Here are a couple of snippets of current news from that country.
There’s a continuing and unrelenting surge of migrants seeking access to Europe. One of the potential conduits is through the two Spanish enclaves of Melilla and Ceuta in North Africa. Both enclaves have a border with Morocco. Although Morocco gained its independence in 1956, Spain claims a historical right to these two enclaves. Oddly, Spain does not recognise any such historical British right to control Gibraltar.
Just over a week ago, migrants made seven attempts to rush the fence in the span of four days. After two months of relative calm, about 1,500 migrants tried to cross the border into Melilla; some eighty managed to make it past the six-metre (20ft) razor-wire border fence, but were later apprehended.
Moroccan authorities have raided makeshift camps, mostly while the ‘residents’ are sleeping. Everything was flattened or destroyed – plastic tents, food and spare clothing. Hundreds of migrants were put on buses to Fez and Rabat. Apparently, they are then abandoned in the street and end up begging for money to return to the border.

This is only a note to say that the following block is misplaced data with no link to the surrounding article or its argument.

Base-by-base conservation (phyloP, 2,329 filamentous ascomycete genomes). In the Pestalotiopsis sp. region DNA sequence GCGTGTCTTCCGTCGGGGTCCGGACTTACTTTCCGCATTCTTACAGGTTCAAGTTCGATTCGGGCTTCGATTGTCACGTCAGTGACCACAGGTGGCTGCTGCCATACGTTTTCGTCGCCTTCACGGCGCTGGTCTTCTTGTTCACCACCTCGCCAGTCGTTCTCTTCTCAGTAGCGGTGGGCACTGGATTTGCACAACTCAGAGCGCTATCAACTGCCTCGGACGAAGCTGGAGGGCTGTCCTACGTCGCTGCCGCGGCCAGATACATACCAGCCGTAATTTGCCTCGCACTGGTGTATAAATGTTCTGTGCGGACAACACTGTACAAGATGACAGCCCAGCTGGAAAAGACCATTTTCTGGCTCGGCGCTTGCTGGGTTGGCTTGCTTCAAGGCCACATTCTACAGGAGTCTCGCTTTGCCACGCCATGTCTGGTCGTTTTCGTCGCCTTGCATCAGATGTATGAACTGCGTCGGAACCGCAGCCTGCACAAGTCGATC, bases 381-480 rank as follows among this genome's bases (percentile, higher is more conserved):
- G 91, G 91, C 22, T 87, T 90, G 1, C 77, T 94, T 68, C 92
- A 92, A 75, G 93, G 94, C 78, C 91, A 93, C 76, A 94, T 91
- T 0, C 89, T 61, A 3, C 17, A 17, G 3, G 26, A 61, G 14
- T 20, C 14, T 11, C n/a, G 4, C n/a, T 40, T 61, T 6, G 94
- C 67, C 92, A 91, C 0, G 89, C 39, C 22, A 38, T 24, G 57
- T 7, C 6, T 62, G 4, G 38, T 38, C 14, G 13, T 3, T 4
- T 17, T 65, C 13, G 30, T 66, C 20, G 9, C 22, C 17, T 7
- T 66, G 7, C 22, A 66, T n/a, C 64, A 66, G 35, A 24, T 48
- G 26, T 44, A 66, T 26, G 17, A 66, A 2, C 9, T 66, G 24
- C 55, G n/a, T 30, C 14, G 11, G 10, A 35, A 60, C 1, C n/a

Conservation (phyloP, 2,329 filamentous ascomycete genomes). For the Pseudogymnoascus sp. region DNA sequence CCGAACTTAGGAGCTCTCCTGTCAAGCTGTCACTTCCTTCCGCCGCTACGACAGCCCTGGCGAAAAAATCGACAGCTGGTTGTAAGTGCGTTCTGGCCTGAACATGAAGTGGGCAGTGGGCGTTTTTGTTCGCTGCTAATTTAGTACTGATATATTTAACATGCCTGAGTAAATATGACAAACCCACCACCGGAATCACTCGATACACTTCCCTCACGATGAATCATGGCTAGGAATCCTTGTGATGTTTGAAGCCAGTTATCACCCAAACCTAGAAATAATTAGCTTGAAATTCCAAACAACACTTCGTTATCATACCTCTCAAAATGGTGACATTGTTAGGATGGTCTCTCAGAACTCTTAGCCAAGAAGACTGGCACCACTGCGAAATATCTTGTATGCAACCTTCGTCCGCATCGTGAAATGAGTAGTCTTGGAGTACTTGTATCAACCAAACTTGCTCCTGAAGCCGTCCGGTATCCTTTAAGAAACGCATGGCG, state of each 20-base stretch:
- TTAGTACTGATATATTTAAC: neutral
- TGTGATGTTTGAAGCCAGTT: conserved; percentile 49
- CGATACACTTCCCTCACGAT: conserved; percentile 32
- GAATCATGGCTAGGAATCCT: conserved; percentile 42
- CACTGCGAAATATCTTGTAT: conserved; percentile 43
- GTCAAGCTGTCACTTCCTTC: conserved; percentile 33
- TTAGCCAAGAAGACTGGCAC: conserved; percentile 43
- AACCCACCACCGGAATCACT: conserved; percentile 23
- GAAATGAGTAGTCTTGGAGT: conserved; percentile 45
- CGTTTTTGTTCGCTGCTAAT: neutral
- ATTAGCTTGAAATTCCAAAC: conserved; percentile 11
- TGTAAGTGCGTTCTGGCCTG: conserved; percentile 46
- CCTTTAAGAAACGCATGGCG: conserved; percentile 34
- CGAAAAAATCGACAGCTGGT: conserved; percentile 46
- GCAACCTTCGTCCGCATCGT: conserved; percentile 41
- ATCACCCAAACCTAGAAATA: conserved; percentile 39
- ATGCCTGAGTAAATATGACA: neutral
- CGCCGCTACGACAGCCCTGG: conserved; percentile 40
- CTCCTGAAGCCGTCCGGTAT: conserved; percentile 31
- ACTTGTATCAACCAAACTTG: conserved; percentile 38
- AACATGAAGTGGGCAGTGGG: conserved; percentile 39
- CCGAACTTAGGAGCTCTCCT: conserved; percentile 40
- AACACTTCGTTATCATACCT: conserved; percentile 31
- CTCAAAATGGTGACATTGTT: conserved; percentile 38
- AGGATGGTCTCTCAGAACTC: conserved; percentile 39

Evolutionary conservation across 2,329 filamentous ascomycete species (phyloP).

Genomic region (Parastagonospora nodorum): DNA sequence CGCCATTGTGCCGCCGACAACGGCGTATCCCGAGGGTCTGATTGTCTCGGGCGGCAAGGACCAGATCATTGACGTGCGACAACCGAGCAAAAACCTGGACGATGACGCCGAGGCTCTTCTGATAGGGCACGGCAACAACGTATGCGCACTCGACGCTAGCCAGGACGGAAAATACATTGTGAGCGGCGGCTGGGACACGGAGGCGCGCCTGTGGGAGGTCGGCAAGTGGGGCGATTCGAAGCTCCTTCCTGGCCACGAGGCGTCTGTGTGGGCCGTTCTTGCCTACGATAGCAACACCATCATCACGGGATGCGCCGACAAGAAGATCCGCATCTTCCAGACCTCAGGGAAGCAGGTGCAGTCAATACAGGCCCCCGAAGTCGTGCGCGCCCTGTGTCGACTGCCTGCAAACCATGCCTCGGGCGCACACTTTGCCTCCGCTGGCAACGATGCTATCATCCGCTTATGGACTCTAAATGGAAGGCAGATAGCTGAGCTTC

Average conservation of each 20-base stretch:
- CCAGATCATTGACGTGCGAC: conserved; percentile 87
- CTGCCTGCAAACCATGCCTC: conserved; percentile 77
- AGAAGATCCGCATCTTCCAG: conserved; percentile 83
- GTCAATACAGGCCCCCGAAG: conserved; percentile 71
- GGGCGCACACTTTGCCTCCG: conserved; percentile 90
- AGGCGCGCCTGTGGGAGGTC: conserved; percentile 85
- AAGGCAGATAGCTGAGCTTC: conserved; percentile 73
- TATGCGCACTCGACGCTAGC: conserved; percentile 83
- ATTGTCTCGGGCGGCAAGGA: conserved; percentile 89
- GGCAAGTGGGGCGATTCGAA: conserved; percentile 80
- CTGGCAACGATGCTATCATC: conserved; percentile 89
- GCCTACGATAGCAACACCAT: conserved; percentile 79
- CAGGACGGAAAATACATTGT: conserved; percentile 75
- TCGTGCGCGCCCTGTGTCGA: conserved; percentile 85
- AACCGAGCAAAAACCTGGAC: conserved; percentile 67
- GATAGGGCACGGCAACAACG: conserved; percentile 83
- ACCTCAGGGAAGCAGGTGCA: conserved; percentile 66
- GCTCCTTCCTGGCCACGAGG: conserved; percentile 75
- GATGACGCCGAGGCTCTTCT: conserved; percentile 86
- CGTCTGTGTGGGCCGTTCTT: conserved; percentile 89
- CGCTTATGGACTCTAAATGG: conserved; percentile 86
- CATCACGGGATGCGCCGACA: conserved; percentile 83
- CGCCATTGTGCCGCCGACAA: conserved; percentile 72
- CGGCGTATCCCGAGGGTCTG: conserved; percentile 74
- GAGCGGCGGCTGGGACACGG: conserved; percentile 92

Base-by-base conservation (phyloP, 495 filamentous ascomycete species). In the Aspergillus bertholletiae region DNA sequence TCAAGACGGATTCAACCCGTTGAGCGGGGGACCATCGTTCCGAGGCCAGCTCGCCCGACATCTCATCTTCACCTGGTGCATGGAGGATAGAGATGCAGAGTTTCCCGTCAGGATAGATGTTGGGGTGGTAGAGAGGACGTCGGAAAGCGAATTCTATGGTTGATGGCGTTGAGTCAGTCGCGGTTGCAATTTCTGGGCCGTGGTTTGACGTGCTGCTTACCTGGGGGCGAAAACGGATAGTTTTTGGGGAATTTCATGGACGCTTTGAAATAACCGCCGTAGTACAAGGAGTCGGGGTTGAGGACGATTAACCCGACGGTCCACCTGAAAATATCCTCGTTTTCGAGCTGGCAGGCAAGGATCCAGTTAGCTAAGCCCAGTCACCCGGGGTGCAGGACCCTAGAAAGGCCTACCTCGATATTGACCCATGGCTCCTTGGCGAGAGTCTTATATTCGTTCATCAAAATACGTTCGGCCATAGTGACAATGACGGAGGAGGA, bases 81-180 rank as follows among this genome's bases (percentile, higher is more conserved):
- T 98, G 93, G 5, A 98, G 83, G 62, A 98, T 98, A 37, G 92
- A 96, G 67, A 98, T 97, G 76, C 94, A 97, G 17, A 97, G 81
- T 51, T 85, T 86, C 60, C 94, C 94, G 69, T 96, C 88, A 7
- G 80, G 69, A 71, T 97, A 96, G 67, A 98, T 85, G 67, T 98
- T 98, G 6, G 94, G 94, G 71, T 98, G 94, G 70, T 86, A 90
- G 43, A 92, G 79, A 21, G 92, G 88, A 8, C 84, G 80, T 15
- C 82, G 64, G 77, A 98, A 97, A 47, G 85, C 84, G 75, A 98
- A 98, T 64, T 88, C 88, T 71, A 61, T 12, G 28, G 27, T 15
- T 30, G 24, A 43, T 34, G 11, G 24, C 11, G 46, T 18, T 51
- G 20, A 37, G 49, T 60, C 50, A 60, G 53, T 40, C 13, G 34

In another report, human rights individuals claim the Spanish police have beaten migrants and illegally forced them back into Morocco when they tried to climb over the border into Melilla. They’re called ‘illegal pushbacks’ and ‘illegal expulsions’ of ‘migrants’.
Migrants usually possess documentation, to prove identity, for example. Some potential immigrants go so far as to erase fingerprints or destroy ID documents. The pressure has been mounting for years in this area – people trying to reach Europe to escape war, oppression or hardship in the benighted continent; though latterly, there may be other less humanitarian reasons to infiltrate into Europe.
On the other side of the coin, Spanish government officials have praised the ‘exemplary and humanitarian conduct’ of the border guards and also admit there is ‘dramatic migratory pressure’ on Europe’s borders.
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